Another Fox News employee, Diana Falzone, sued the company this week, saying that she was told that Fox executives ordered that she no longer appear on the air after she wrote an article in January for the Fox website detailing her battle with endometriosis.
According to her complaint, "the male-dominated senior management at Fox News obviously objected to the fact that a female on-air host had disclosed she suffered from a women's reproductive health condition which, in their eyes, detracted from her sex appeal and made her less desirable." Falzone said that male Fox employees like Neil Cavuto and Bob Beckel faced no repercussions for publicly discussing their own health issues.
Fox's public relations chief, Irena Briganti, was charged in Tantaros' lawsuit with turning Fox's PR operations against her when she complained about Ailes — including the creation of false social media accounts from which she was criticized. Fox has denied the allegation.
Nancy Erika Smith, lawyer for Carlson, Roginsky and Falzone, said that Shine's departure from Fox was an overdue positive step.
"To begin to change the culture at Fox, there are others who have enabled and encouraged the sexism that should be next, starting with Dianne Brandi, Suzanne Scott and Irena Briganti," she said.
Attorney Lisa Bloom, who has represented women in harassment complaints against Ailes and O'Reilly, also said Fox needed to take more action.
"After decades of flouting the laws against sexual harassment and retaliation, if the network wants to redeem itself, it should fire all executives who were complicit in covering up for harassers and driving out women who complained," she said.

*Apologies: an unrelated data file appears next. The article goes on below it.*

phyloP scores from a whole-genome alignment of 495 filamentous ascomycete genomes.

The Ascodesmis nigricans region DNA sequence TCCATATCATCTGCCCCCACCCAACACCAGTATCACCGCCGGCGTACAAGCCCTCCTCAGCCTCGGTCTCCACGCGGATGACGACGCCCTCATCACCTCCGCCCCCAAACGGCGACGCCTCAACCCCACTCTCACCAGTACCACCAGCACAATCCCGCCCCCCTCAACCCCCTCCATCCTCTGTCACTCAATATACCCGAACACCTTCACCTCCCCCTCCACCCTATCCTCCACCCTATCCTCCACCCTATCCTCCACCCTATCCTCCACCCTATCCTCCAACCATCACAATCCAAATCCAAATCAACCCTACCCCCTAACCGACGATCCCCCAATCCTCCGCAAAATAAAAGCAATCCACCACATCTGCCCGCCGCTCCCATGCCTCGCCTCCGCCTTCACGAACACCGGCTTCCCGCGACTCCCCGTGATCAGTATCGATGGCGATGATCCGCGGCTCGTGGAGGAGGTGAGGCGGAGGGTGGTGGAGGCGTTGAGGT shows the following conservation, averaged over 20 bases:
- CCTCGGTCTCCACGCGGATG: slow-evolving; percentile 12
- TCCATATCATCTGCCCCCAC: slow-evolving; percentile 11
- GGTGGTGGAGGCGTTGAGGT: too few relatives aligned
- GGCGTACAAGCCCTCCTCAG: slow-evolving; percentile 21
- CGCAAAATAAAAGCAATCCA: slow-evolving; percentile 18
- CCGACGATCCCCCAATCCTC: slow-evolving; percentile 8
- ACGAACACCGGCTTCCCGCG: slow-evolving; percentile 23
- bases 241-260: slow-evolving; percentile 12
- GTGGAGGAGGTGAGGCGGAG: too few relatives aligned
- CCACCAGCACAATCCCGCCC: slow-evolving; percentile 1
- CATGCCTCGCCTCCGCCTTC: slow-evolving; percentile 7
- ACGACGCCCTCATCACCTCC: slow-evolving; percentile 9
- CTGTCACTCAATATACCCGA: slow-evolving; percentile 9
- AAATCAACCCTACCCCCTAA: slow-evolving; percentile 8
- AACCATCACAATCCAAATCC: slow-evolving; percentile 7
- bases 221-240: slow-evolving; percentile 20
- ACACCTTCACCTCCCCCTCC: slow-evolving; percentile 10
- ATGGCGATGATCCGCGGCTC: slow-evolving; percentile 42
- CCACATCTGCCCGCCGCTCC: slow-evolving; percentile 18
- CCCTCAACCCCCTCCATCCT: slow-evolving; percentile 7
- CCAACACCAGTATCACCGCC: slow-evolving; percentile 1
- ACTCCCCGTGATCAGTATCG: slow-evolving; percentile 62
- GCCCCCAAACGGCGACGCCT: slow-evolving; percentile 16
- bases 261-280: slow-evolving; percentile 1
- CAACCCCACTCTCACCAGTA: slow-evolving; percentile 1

The issue for Fox is in rebuilding trust among employees who feel that their concerns about the workplace had not been listened to, and that's difficult when some of the same executives are still there, said Lewis, the human resources expert.
"People who were harassed are not going to feel safe," said Rob Wilson, president of Employco, a human resources provider based in Westmont, Illinois.
Since his start in January, Fox said Lord has begun building a new human resources team, including new heads of recruiting and diversity and a Washington-based executive to head human resources in bureaus outside of New York. Fox has also hired a new chief financial officer, Amy Listerman, formerly CFO of Scripps Networks Interactive, who began work this week.
21st Century Fox had no comment on Tuesday. The company has, however, noted the speed in which investigations proceeded and action was taken against Ailes and O'Reilly — arguably the two most prominent figures at the network. In both cases, the allegations against the men dated back years, and the men remained with the company until recent media reports raised public pressure.
Tom Vogel, a senior vice president for crisis communications at JConnelly in New York, said the Murdoch family that controls 21st Century Fox will probably face less investor tolerance for bad behavior than in the past. And nothing is more dangerous for them than a threat to the bottom line.
"They may be dragged kicking and screaming, but Fox will eventually do the right thing," Vogel said. "However, the longer it takes to take definitive measures, the longer it will take to recover what they've lost."
AP Business Writer Joyce Rosenberg in New York contributed to this report.